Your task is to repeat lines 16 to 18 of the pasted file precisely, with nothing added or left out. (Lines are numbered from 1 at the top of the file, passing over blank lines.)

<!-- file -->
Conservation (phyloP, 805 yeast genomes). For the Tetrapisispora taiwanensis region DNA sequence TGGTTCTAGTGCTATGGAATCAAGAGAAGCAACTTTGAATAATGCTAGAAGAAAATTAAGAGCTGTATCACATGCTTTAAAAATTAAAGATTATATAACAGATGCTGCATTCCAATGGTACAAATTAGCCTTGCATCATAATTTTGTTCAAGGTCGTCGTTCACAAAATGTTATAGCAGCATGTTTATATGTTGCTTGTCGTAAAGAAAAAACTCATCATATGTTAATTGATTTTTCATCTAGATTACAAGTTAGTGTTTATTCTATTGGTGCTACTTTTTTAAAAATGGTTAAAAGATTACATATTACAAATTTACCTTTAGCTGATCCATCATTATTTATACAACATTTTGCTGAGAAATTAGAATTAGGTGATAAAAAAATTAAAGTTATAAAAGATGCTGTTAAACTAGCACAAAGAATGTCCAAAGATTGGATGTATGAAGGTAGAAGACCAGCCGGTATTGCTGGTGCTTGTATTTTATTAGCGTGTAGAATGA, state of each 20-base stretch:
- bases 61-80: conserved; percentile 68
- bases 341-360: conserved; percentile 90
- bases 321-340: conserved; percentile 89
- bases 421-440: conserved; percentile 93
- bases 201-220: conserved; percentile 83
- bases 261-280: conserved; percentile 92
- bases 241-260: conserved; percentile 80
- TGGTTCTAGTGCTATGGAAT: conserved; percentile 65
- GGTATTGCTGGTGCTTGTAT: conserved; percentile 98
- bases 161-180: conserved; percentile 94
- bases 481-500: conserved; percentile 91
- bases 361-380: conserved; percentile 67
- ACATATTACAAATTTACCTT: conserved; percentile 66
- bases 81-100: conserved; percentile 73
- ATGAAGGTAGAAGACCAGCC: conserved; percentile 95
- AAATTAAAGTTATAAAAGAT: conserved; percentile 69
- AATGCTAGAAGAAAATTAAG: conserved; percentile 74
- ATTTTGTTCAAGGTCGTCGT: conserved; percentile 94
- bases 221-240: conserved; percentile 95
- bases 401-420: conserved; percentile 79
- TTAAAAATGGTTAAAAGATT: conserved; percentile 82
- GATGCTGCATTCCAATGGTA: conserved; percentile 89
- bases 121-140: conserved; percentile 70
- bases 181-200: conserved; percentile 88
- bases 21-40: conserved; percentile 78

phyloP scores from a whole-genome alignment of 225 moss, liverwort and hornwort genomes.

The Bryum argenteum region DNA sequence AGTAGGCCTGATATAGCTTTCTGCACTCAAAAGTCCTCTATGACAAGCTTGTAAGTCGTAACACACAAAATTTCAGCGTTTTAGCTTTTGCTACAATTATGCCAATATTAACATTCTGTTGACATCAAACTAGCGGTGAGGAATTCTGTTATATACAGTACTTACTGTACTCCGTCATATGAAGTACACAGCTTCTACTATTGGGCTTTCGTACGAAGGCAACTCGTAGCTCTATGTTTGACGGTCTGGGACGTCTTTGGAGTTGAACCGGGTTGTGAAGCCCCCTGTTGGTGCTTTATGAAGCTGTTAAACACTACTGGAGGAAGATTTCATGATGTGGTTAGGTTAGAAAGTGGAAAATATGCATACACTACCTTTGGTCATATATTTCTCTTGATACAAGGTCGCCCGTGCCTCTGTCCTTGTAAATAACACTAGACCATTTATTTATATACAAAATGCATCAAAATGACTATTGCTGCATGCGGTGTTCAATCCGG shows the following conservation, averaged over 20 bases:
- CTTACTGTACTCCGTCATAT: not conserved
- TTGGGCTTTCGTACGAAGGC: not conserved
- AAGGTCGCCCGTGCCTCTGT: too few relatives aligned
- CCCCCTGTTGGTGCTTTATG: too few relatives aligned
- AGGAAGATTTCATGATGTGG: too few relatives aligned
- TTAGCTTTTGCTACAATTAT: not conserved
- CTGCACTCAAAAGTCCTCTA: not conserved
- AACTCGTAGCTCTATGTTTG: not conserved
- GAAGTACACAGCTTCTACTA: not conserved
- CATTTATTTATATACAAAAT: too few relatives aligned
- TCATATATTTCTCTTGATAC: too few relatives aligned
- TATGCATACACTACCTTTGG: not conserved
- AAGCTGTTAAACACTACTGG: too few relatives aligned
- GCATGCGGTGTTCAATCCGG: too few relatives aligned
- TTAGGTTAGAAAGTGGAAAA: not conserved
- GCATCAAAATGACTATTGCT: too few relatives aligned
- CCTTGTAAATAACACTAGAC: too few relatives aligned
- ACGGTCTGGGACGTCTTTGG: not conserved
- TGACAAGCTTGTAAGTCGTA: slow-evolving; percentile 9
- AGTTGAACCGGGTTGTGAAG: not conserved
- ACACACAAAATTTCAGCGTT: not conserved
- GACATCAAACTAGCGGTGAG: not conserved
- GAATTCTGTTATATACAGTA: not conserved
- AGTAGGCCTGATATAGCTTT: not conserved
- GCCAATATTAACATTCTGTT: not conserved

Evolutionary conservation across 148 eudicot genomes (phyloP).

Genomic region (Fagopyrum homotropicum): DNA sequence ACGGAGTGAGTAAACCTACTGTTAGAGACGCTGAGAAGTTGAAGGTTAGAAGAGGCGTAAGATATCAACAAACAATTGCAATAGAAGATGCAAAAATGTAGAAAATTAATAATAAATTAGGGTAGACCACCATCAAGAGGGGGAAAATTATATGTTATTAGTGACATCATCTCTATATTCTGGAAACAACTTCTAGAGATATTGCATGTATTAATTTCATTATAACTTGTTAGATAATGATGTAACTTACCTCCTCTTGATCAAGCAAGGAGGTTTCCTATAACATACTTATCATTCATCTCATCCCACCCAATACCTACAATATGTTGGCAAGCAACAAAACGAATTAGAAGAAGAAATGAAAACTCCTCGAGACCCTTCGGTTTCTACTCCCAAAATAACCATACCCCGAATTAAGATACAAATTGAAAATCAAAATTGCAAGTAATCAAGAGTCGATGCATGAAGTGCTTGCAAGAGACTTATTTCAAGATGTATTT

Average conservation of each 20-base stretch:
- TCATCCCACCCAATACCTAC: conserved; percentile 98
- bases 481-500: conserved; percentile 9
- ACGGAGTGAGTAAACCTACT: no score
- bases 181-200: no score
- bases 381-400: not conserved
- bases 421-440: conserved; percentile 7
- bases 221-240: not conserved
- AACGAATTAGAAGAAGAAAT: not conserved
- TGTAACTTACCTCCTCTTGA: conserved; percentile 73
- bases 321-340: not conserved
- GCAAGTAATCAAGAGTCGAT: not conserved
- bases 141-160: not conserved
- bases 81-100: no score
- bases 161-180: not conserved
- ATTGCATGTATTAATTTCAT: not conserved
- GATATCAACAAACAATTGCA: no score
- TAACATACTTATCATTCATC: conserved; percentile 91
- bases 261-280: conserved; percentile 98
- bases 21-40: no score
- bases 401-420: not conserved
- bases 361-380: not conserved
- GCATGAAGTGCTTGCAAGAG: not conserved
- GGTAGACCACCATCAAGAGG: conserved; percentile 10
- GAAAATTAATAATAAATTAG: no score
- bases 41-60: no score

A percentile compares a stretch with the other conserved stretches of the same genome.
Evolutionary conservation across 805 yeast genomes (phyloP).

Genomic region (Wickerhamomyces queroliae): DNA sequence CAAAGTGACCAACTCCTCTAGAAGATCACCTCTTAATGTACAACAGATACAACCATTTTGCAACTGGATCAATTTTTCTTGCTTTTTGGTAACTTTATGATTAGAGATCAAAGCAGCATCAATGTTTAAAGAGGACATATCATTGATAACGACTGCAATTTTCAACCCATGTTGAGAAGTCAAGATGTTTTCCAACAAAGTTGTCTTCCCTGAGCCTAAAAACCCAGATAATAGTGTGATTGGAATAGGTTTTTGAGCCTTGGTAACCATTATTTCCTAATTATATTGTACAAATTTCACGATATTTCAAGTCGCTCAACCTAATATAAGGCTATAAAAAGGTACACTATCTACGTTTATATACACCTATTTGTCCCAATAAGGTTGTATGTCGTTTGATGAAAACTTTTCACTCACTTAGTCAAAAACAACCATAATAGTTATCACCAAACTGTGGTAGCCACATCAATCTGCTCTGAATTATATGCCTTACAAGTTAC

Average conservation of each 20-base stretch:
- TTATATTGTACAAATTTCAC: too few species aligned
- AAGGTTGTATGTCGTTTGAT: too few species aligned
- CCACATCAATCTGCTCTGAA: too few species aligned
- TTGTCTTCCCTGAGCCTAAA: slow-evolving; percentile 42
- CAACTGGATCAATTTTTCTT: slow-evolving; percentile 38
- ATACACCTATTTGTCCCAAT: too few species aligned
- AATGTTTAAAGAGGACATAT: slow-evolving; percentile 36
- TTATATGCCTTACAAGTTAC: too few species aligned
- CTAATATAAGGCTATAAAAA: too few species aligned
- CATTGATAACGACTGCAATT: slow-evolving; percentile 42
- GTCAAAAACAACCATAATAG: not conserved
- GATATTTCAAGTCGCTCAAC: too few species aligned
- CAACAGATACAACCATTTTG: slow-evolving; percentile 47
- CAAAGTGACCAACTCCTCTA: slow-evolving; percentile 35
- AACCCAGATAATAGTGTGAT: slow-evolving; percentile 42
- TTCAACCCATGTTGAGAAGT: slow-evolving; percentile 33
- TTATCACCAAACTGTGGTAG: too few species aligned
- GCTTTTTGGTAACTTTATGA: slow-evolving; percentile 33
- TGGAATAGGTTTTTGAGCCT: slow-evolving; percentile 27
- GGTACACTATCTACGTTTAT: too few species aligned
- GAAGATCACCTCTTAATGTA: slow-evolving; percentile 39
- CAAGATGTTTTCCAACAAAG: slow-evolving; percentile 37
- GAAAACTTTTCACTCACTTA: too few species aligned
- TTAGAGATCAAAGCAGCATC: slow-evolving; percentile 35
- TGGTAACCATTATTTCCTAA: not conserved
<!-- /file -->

- ATGAAGGTAGAAGACCAGCC: conserved; percentile 95
- AAATTAAAGTTATAAAAGAT: conserved; percentile 69
- AATGCTAGAAGAAAATTAAG: conserved; percentile 74